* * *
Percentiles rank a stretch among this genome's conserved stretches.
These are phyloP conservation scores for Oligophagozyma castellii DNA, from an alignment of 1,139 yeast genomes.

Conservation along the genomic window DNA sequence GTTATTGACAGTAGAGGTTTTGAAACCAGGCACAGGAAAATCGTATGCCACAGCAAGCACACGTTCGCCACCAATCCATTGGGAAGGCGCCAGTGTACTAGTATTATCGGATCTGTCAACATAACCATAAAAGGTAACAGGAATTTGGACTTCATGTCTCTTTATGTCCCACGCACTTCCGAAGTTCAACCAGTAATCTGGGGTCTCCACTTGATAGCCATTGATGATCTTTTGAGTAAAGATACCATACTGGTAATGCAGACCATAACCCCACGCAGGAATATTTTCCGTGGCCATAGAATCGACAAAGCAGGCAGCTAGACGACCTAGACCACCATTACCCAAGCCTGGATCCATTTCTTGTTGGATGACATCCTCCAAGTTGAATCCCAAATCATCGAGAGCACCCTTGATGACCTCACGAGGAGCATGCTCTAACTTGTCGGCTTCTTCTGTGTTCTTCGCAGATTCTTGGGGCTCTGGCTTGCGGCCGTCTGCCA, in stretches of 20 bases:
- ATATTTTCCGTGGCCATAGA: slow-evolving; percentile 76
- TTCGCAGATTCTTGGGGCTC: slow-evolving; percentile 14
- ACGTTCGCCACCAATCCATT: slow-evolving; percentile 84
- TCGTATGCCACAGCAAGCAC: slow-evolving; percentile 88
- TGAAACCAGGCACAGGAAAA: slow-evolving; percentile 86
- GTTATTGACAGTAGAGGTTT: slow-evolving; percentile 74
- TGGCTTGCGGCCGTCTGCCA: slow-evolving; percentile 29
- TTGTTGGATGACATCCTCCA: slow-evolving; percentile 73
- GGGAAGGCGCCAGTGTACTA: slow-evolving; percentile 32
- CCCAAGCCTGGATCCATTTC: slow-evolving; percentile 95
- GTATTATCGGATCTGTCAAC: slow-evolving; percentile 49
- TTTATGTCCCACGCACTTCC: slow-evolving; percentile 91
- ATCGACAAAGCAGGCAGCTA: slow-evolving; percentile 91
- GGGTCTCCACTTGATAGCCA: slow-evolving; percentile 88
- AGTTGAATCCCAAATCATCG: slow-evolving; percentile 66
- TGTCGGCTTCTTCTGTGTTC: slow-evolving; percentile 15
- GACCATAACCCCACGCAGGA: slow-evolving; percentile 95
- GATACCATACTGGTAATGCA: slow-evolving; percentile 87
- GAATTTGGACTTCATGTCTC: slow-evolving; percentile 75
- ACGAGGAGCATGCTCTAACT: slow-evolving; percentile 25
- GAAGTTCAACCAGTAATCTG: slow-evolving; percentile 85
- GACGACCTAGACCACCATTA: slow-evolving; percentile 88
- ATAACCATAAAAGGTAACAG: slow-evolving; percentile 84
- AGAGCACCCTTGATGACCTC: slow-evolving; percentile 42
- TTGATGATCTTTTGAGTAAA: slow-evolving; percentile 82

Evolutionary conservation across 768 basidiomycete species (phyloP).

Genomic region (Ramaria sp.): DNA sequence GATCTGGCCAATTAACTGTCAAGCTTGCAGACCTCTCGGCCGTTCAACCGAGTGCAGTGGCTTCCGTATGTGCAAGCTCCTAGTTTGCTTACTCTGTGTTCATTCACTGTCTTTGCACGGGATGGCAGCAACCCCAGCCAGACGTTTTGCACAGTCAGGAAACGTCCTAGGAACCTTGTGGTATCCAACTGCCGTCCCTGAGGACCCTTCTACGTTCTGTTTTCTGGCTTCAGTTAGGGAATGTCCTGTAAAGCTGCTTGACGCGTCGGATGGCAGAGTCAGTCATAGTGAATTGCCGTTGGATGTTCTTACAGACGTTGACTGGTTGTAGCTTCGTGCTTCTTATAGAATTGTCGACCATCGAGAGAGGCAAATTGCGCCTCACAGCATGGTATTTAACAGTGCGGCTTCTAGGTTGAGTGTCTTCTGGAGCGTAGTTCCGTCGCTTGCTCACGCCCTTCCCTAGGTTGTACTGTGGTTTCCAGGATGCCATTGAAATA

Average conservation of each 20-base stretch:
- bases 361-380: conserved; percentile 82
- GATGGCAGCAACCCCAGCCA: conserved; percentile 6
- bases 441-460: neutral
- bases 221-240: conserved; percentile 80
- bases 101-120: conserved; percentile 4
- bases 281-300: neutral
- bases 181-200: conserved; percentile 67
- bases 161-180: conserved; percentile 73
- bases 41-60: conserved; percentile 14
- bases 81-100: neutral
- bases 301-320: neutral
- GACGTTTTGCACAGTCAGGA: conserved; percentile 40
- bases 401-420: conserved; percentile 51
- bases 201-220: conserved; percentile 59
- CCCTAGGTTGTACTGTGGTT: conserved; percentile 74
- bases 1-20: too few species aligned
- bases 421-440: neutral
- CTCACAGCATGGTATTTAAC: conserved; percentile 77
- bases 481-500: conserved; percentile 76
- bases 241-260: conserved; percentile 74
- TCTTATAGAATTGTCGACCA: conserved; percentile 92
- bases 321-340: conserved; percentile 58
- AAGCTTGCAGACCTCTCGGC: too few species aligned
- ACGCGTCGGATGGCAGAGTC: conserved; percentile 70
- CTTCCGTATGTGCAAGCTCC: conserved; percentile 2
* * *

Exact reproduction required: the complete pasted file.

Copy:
Percentiles rank a stretch among this genome's conserved stretches.
These are phyloP conservation scores for Oligophagozyma castellii DNA, from an alignment of 1,139 yeast genomes.

Conservation along the genomic window DNA sequence GTTATTGACAGTAGAGGTTTTGAAACCAGGCACAGGAAAATCGTATGCCACAGCAAGCACACGTTCGCCACCAATCCATTGGGAAGGCGCCAGTGTACTAGTATTATCGGATCTGTCAACATAACCATAAAAGGTAACAGGAATTTGGACTTCATGTCTCTTTATGTCCCACGCACTTCCGAAGTTCAACCAGTAATCTGGGGTCTCCACTTGATAGCCATTGATGATCTTTTGAGTAAAGATACCATACTGGTAATGCAGACCATAACCCCACGCAGGAATATTTTCCGTGGCCATAGAATCGACAAAGCAGGCAGCTAGACGACCTAGACCACCATTACCCAAGCCTGGATCCATTTCTTGTTGGATGACATCCTCCAAGTTGAATCCCAAATCATCGAGAGCACCCTTGATGACCTCACGAGGAGCATGCTCTAACTTGTCGGCTTCTTCTGTGTTCTTCGCAGATTCTTGGGGCTCTGGCTTGCGGCCGTCTGCCA, in stretches of 20 bases:
- ATATTTTCCGTGGCCATAGA: slow-evolving; percentile 76
- TTCGCAGATTCTTGGGGCTC: slow-evolving; percentile 14
- ACGTTCGCCACCAATCCATT: slow-evolving; percentile 84
- TCGTATGCCACAGCAAGCAC: slow-evolving; percentile 88
- TGAAACCAGGCACAGGAAAA: slow-evolving; percentile 86
- GTTATTGACAGTAGAGGTTT: slow-evolving; percentile 74
- TGGCTTGCGGCCGTCTGCCA: slow-evolving; percentile 29
- TTGTTGGATGACATCCTCCA: slow-evolving; percentile 73
- GGGAAGGCGCCAGTGTACTA: slow-evolving; percentile 32
- CCCAAGCCTGGATCCATTTC: slow-evolving; percentile 95
- GTATTATCGGATCTGTCAAC: slow-evolving; percentile 49
- TTTATGTCCCACGCACTTCC: slow-evolving; percentile 91
- ATCGACAAAGCAGGCAGCTA: slow-evolving; percentile 91
- GGGTCTCCACTTGATAGCCA: slow-evolving; percentile 88
- AGTTGAATCCCAAATCATCG: slow-evolving; percentile 66
- TGTCGGCTTCTTCTGTGTTC: slow-evolving; percentile 15
- GACCATAACCCCACGCAGGA: slow-evolving; percentile 95
- GATACCATACTGGTAATGCA: slow-evolving; percentile 87
- GAATTTGGACTTCATGTCTC: slow-evolving; percentile 75
- ACGAGGAGCATGCTCTAACT: slow-evolving; percentile 25
- GAAGTTCAACCAGTAATCTG: slow-evolving; percentile 85
- GACGACCTAGACCACCATTA: slow-evolving; percentile 88
- ATAACCATAAAAGGTAACAG: slow-evolving; percentile 84
- AGAGCACCCTTGATGACCTC: slow-evolving; percentile 42
- TTGATGATCTTTTGAGTAAA: slow-evolving; percentile 82

Evolutionary conservation across 768 basidiomycete species (phyloP).

Genomic region (Ramaria sp.): DNA sequence GATCTGGCCAATTAACTGTCAAGCTTGCAGACCTCTCGGCCGTTCAACCGAGTGCAGTGGCTTCCGTATGTGCAAGCTCCTAGTTTGCTTACTCTGTGTTCATTCACTGTCTTTGCACGGGATGGCAGCAACCCCAGCCAGACGTTTTGCACAGTCAGGAAACGTCCTAGGAACCTTGTGGTATCCAACTGCCGTCCCTGAGGACCCTTCTACGTTCTGTTTTCTGGCTTCAGTTAGGGAATGTCCTGTAAAGCTGCTTGACGCGTCGGATGGCAGAGTCAGTCATAGTGAATTGCCGTTGGATGTTCTTACAGACGTTGACTGGTTGTAGCTTCGTGCTTCTTATAGAATTGTCGACCATCGAGAGAGGCAAATTGCGCCTCACAGCATGGTATTTAACAGTGCGGCTTCTAGGTTGAGTGTCTTCTGGAGCGTAGTTCCGTCGCTTGCTCACGCCCTTCCCTAGGTTGTACTGTGGTTTCCAGGATGCCATTGAAATA

Average conservation of each 20-base stretch:
- bases 361-380: conserved; percentile 82
- GATGGCAGCAACCCCAGCCA: conserved; percentile 6
- bases 441-460: neutral
- bases 221-240: conserved; percentile 80
- bases 101-120: conserved; percentile 4
- bases 281-300: neutral
- bases 181-200: conserved; percentile 67
- bases 161-180: conserved; percentile 73
- bases 41-60: conserved; percentile 14
- bases 81-100: neutral
- bases 301-320: neutral
- GACGTTTTGCACAGTCAGGA: conserved; percentile 40
- bases 401-420: conserved; percentile 51
- bases 201-220: conserved; percentile 59
- CCCTAGGTTGTACTGTGGTT: conserved; percentile 74
- bases 1-20: too few species aligned
- bases 421-440: neutral
- CTCACAGCATGGTATTTAAC: conserved; percentile 77
- bases 481-500: conserved; percentile 76
- bases 241-260: conserved; percentile 74
- TCTTATAGAATTGTCGACCA: conserved; percentile 92
- bases 321-340: conserved; percentile 58
- AAGCTTGCAGACCTCTCGGC: too few species aligned
- ACGCGTCGGATGGCAGAGTC: conserved; percentile 70
- CTTCCGTATGTGCAAGCTCC: conserved; percentile 2